Finally, the clinching play of the game was not made by some veteran, but by an undrafted rookie free agent named Sam Shields, who picked off third-string quarterback Caleb Hanie on the Packers 12 with 37 seconds remaining.

Said Shields: "I came in with a chip on my shoulder."

Said a smiling Collins: "He came in not knowing anything … but we've been working with him."

The Packers are that kind of team, a buried backup named James Starks emerging to rush for 74 yards and a touchdown, the second-leading receiver being somebody named Jordy Nelson, who caught nearly as many passes this year as in his first two years combined.

And, then, of course, there's Rodgers, who spent his first three seasons hidden in the deep shadow of former Packers great Brett Favre, but has emerged in his three seasons since, and is using his first playoff run to push himself into the same sentence with the league's quarterback elites.

He quieted the raucous crowd that bounced for three hours in 18-degree temperatures by leading the Packers on an 84-yard opening touchdown drive, finishing that drive with a scoring bootleg, and was just good enough to keep them in the lead throughout.

Rodgers just needs to get that "elite" part down a little bit more, as he strolled into the interview room carrying a bottle of grape soda while dressed in baggy jeans, a long-sleeve T-shirt under a souvenir Packers shirt, and a souvenir Packers cap.

He had the game ball in his locker, but only because he was on the field for the final kneel-down snap, and refused to give it up.

"I actually have the ball from all three of my, I mean our , playoff wins," Rodgers said.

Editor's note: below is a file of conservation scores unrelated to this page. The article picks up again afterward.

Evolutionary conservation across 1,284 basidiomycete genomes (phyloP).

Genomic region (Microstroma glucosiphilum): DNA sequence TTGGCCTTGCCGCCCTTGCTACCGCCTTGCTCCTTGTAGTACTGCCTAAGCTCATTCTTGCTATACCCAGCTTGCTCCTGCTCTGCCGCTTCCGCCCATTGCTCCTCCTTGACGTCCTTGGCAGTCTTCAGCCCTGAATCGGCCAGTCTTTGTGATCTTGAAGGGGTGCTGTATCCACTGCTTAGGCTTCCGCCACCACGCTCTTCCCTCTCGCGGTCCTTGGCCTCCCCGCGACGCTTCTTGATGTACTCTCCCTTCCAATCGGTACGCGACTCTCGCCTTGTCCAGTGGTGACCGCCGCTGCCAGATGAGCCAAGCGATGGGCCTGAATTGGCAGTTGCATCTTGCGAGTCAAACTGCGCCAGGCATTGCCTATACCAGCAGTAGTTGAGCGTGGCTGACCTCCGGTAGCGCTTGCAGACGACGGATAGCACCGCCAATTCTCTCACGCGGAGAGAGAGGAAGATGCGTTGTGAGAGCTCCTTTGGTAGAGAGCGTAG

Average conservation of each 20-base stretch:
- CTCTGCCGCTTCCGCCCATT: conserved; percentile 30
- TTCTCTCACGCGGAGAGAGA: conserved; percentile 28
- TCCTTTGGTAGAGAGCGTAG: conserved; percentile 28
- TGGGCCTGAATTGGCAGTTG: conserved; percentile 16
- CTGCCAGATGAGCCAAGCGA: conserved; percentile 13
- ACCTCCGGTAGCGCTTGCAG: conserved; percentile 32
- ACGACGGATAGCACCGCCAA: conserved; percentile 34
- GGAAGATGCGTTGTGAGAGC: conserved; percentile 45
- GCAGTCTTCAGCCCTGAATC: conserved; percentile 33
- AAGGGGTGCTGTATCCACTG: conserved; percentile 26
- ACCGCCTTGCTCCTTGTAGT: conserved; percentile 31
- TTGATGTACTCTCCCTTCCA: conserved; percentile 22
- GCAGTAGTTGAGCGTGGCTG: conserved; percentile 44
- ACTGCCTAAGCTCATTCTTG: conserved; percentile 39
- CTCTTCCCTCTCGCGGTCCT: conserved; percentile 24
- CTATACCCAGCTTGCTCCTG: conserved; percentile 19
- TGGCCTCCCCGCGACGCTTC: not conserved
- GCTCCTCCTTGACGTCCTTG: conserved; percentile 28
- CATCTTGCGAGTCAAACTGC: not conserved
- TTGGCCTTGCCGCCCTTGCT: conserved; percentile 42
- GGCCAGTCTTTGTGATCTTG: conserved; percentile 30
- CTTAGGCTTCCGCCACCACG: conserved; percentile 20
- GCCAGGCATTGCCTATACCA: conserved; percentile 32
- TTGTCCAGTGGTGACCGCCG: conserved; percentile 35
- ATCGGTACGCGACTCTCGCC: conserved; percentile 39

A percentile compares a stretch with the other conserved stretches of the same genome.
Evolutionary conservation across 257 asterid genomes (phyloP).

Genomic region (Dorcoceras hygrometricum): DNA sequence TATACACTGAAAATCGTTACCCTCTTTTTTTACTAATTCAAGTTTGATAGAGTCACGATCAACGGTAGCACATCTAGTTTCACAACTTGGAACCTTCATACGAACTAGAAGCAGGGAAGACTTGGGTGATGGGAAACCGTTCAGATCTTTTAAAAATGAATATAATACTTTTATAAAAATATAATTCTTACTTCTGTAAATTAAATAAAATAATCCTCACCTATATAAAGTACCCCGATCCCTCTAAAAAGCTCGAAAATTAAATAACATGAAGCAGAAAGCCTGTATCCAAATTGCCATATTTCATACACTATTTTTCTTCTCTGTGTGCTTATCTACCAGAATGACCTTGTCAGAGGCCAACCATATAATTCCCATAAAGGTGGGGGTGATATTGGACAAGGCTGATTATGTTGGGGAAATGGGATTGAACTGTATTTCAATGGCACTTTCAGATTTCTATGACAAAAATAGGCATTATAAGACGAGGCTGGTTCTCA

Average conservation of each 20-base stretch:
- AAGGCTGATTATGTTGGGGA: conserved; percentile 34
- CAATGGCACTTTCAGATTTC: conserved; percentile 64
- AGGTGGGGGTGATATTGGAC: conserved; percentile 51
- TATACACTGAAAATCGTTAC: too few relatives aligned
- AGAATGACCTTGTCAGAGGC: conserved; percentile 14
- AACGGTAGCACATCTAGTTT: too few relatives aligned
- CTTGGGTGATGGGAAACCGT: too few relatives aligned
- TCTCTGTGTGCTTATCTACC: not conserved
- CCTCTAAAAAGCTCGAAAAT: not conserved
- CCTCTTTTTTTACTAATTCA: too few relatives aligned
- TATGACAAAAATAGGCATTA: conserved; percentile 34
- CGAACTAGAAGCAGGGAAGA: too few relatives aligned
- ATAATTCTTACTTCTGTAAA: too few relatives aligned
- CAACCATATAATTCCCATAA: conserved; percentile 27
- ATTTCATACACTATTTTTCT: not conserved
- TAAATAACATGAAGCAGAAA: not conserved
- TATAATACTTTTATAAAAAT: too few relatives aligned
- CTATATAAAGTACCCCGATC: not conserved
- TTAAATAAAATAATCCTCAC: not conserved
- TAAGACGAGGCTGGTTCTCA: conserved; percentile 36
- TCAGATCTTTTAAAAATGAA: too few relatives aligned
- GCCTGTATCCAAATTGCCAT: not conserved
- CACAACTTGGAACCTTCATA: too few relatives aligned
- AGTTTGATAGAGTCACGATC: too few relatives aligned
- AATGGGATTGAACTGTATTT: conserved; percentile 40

His concern for the perception of team seems diametrically opposed to that of the Bears quarterback, Jay Cutler, who left the game midway through the third quarter with a 31.8 passer rating and an apparent knee injury, and spent the rest of the time just standing around watching. He received no hurried treatment that might have allowed him to return. He offered little advice during timeouts to the two quarterbacks who followed him.

"I knew that it was probably better that I didn't [return]," Cutler said. "I know my knee, I know my body."

Who knows anything when it comes to Cutler. But the honest truth is, the Super Bowl is better when the Packers are in it. They may not be the league's most lucrative or star-studded team, but they are its most important franchise.

The Packers offer the eternal argument against those who say the NFL is a league dominated by major markets and maniacal billionaires. The Packers are the forever answer to why the NFL is more intrinsically fair than baseball or basketball.

"We are unlike any other team in the league, and when we have success, it shows the real strength of the league," said Mark Murphy, the team's president and chief executive who is — surprise, surprise — a former NFL player. "When we go to Dallas, the hopes of an entire community will be going with us."

We're talking about the hopes of far more than just a community.

Smile, America, and say cheese.

Los Angeles Times Articles